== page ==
Images courtesy Xterra
By Kent Gray/Triathlon.kiwi
Jack Moody is toying with extending his 2023 European campaign to take in the Xterra World Championship in Italy after continuing his dream summer run of results in Rotorua.
The 29-year-old Aucklander overcame a scary tangle with a buoy on the swim and everything four-time champion and home favourite Sam Osborne could throw at him to clinch the Xterra New Zealand title (1000m swim/26km mountain bike/11km trail run) in 2:06:16 on Saturday.
Moody’s 3:21 win over Osborne in the offroad triathlon comes hot on the heels of his victory at Challenge Wanaka last month, third at the Tauranga Half on January 21 and his Ironman 70.3 New Zealand win in December.
He’s now considering the chance to follow in the footsteps of Hayden Wilde who was crowned Xterra World Champion in 2021.
The 2023 Xterra Worlds will be held in Trentino, under the shadow of the Dolomites, on September 23-24, meaning Moody would need to extend his summer in Europe which is likely to include the Ironman 70.3 Worlds in Finland in August and before that the fabled Alpe D’Huez L triathlon in July.
“I would love to do the Xterra worlds but it all depends on money really as it means two more weeks in Europe and taking an extra bike over,” Moody told Triathlon.kiwi.
While Moody works on the financial and logistical challenges, he’ll hope to maintain his rich vein of form at the Tineli Volcanic Epic and the Hawke’s Bay Half Marathon where he holds the course record of 1:07:12. The latter is still in doubt due to Cyclone Gabrielle but the former, the mountain biking stage race over 200km Rotorua, Taupo and Tokoroa geothermal and forest trails, is locked in for March 23-26.
Moody will be hoping for four calamity-free days of riding after becoming entangled in the Blue Lake turning buoy on Saturday. It came after he hit a curb and was flung over the handlebars of his TT rike en route to victory in Wanaka.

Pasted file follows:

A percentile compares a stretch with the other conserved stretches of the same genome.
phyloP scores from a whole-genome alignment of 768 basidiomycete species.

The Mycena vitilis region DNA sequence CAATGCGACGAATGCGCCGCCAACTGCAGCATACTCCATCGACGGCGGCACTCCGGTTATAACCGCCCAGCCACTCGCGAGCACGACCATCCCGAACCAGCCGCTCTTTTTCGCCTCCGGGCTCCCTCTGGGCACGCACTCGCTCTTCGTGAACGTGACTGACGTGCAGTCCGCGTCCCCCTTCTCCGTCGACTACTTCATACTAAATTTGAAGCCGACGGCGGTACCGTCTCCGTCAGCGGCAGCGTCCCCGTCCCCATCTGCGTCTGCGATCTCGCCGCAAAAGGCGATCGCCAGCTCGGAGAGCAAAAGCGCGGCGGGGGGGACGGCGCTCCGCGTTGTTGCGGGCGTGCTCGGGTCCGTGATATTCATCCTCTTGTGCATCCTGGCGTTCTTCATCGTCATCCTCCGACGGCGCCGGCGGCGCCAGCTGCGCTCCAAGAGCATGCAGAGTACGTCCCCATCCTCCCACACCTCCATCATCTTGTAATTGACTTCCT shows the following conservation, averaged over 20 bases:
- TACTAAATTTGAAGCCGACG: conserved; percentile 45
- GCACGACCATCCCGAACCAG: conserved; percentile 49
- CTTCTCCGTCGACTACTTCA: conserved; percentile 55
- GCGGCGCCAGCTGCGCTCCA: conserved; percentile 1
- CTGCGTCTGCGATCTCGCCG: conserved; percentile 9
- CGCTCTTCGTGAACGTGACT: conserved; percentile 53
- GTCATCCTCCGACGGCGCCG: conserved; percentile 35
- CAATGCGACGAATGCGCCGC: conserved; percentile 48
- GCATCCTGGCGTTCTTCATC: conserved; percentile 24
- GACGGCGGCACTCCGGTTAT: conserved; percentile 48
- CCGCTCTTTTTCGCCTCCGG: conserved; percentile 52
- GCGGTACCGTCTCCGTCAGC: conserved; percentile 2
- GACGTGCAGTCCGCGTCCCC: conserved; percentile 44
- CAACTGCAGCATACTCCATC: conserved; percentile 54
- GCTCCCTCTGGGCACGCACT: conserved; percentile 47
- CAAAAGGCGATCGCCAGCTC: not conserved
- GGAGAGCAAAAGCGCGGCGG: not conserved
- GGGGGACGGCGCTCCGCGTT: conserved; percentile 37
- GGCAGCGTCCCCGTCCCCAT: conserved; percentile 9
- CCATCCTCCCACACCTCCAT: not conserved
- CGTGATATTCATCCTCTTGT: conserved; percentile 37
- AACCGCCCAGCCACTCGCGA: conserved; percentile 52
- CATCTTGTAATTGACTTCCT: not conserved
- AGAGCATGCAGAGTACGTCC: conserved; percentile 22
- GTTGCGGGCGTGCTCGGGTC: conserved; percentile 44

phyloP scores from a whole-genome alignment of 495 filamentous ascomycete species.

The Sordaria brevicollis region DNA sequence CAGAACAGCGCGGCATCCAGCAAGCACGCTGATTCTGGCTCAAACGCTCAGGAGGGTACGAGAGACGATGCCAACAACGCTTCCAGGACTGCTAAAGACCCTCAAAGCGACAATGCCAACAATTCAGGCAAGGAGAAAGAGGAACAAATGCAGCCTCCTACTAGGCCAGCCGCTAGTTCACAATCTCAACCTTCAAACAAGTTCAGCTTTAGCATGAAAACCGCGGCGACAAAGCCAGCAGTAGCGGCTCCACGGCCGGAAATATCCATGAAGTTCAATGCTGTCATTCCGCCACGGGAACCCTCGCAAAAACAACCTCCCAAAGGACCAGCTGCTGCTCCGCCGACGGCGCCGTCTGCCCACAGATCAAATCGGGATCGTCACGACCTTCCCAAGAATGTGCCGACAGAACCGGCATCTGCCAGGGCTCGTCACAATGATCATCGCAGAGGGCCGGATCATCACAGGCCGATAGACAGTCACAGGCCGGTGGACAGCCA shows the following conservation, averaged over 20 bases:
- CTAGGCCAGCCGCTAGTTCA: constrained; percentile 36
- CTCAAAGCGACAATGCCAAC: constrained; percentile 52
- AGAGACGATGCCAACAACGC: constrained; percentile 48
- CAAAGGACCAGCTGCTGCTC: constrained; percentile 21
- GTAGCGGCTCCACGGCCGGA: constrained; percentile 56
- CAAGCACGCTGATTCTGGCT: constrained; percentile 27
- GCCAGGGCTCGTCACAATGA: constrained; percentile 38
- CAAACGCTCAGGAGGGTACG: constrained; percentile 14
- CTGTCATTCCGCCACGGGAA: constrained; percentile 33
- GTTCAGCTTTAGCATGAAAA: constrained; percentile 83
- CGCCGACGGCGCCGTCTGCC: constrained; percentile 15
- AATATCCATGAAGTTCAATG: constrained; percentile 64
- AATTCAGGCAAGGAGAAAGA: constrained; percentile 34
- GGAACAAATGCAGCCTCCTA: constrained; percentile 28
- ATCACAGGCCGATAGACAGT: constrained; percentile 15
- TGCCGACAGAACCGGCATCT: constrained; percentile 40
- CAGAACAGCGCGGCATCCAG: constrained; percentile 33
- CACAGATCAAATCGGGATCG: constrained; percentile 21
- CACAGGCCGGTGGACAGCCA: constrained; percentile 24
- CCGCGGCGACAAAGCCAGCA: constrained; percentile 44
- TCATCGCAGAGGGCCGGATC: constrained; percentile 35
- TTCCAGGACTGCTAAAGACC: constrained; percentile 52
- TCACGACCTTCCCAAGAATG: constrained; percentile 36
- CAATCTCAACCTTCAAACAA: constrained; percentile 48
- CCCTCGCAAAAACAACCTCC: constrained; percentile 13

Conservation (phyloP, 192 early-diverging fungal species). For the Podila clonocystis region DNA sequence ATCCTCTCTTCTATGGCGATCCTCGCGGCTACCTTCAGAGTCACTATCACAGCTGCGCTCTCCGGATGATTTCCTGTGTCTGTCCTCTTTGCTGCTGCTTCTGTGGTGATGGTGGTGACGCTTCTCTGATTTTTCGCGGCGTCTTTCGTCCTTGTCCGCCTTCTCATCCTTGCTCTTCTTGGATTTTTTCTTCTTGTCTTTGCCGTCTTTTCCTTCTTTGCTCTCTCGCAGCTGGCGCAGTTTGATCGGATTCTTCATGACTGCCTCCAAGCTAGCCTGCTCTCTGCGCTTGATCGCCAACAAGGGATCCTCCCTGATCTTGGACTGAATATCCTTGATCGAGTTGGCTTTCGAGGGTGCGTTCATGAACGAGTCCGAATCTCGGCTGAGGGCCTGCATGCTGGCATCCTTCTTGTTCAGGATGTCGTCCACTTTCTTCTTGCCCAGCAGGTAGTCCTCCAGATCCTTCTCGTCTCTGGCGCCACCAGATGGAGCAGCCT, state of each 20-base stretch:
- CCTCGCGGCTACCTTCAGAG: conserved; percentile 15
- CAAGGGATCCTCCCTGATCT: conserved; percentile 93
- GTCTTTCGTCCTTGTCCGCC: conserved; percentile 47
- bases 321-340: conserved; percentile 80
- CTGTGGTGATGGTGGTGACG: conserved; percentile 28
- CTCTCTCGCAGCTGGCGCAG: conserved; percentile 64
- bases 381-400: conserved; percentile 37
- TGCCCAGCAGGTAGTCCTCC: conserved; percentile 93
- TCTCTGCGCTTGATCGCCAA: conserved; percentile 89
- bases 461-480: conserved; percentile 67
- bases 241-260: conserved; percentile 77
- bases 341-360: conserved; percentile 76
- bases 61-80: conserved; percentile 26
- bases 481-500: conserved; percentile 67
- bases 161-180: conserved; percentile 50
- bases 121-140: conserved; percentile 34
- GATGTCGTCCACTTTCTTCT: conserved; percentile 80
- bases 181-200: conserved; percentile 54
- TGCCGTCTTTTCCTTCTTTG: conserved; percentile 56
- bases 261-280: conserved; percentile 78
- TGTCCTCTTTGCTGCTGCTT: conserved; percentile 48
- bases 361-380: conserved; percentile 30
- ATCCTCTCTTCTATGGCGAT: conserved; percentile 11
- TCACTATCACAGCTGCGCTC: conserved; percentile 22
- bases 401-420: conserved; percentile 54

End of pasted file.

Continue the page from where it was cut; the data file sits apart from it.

“Yeah, interesting swim with the on-shore chop. Took on way more water than I would have liked and panicked as I got tangled up with the first buoy,” Moody said taking up the story of his race.
“Once the split happened, I rallied and raced my own race. After a rather sloppy and not my finest transition I was able to get to work on the bike about a minute or so down in 4th at the time.
“The course is a funny one with not being able to see anyone more than 10 seconds ahead of you. Got into 2nd at about half way through the bike but being my second mountain bike this year I assumed I was losing buckets of time to Sam [Osborne].
“I made the tactical decision to just put the biggest chain ring onto the bike and work the road sections where I thought I would have some more horsepower than the others. Got the fright of my life when I got to T2 and Sam was just leaving on the run.”
After giving Osborne a 1:13 advantage out of Blue Lake, Moody produced the fastest bike split of 1:12:08 -m by 54 seconds over Osborne – and then let his leg speed do the talking.
“After a p…ing contest up the first set of stairs with Sam, I managed to pull away and felt like one of those magical days on the run where it comes effortlessly,” Moody said of his 40:44 split for the 11km run. Kieran McPherson’s 43:16 was the next fastest on the run to secure third behind Osborne who produced a 44:31 effort.
“Pretty surreal to beat the hometown hero Sam given he has won the event the last four years. Great day out and stoked to bag the win.”
Australian Maeve Kennedy won the women’s title in 2:26:35, holding off Kiwis Samantha Kingsford and Elizabeth Orchard.
“As I was going into T2, Samantha was heading out onto the run. I believe it was a 30-second lead, but I gave it my all and started hunting,” said Kennedy who was fresh from victory in Xterra Wellington.
“I could see her ahead as we ran around the beautiful Blue Lake, and by the 2km mark we were together and I worked on trying to extend a lead. I am absolutely stoked, it was an incredible race.”